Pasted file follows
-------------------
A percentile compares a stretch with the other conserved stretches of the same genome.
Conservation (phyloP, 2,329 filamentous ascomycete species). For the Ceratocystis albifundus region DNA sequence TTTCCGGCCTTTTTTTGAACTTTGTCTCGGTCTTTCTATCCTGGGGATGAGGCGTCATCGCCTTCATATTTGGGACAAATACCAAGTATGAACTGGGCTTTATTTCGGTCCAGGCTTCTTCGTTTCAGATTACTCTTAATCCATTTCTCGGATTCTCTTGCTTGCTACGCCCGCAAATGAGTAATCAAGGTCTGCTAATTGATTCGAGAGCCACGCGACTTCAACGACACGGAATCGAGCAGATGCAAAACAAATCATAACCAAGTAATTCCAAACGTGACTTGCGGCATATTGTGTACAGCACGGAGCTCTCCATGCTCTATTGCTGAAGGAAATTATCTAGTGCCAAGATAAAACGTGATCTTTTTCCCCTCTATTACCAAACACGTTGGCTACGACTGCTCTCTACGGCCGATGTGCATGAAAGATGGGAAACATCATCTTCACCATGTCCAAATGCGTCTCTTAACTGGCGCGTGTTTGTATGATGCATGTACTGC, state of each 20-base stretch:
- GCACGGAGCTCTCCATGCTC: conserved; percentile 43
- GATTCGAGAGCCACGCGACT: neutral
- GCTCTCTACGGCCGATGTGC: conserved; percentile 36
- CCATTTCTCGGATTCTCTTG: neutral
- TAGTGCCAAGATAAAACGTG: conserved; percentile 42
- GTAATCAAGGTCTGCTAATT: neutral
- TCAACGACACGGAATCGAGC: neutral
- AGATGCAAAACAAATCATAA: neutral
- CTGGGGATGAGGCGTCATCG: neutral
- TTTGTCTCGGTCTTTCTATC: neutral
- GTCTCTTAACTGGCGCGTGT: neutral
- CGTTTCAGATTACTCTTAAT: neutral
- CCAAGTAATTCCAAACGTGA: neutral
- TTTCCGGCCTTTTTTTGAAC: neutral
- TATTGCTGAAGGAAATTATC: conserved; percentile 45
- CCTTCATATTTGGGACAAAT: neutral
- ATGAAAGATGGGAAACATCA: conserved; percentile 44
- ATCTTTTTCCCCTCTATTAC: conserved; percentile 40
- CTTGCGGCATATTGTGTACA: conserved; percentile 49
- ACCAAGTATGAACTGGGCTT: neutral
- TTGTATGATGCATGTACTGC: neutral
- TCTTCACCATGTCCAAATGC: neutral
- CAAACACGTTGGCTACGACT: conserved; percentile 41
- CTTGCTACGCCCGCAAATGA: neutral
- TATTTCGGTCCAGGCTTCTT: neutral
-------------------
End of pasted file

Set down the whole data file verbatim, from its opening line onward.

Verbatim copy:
A percentile compares a stretch with the other conserved stretches of the same genome.
Conservation (phyloP, 2,329 filamentous ascomycete species). For the Ceratocystis albifundus region DNA sequence TTTCCGGCCTTTTTTTGAACTTTGTCTCGGTCTTTCTATCCTGGGGATGAGGCGTCATCGCCTTCATATTTGGGACAAATACCAAGTATGAACTGGGCTTTATTTCGGTCCAGGCTTCTTCGTTTCAGATTACTCTTAATCCATTTCTCGGATTCTCTTGCTTGCTACGCCCGCAAATGAGTAATCAAGGTCTGCTAATTGATTCGAGAGCCACGCGACTTCAACGACACGGAATCGAGCAGATGCAAAACAAATCATAACCAAGTAATTCCAAACGTGACTTGCGGCATATTGTGTACAGCACGGAGCTCTCCATGCTCTATTGCTGAAGGAAATTATCTAGTGCCAAGATAAAACGTGATCTTTTTCCCCTCTATTACCAAACACGTTGGCTACGACTGCTCTCTACGGCCGATGTGCATGAAAGATGGGAAACATCATCTTCACCATGTCCAAATGCGTCTCTTAACTGGCGCGTGTTTGTATGATGCATGTACTGC, state of each 20-base stretch:
- GCACGGAGCTCTCCATGCTC: conserved; percentile 43
- GATTCGAGAGCCACGCGACT: neutral
- GCTCTCTACGGCCGATGTGC: conserved; percentile 36
- CCATTTCTCGGATTCTCTTG: neutral
- TAGTGCCAAGATAAAACGTG: conserved; percentile 42
- GTAATCAAGGTCTGCTAATT: neutral
- TCAACGACACGGAATCGAGC: neutral
- AGATGCAAAACAAATCATAA: neutral
- CTGGGGATGAGGCGTCATCG: neutral
- TTTGTCTCGGTCTTTCTATC: neutral
- GTCTCTTAACTGGCGCGTGT: neutral
- CGTTTCAGATTACTCTTAAT: neutral
- CCAAGTAATTCCAAACGTGA: neutral
- TTTCCGGCCTTTTTTTGAAC: neutral
- TATTGCTGAAGGAAATTATC: conserved; percentile 45
- CCTTCATATTTGGGACAAAT: neutral
- ATGAAAGATGGGAAACATCA: conserved; percentile 44
- ATCTTTTTCCCCTCTATTAC: conserved; percentile 40
- CTTGCGGCATATTGTGTACA: conserved; percentile 49
- ACCAAGTATGAACTGGGCTT: neutral
- TTGTATGATGCATGTACTGC: neutral
- TCTTCACCATGTCCAAATGC: neutral
- CAAACACGTTGGCTACGACT: conserved; percentile 41
- CTTGCTACGCCCGCAAATGA: neutral
- TATTTCGGTCCAGGCTTCTT: neutral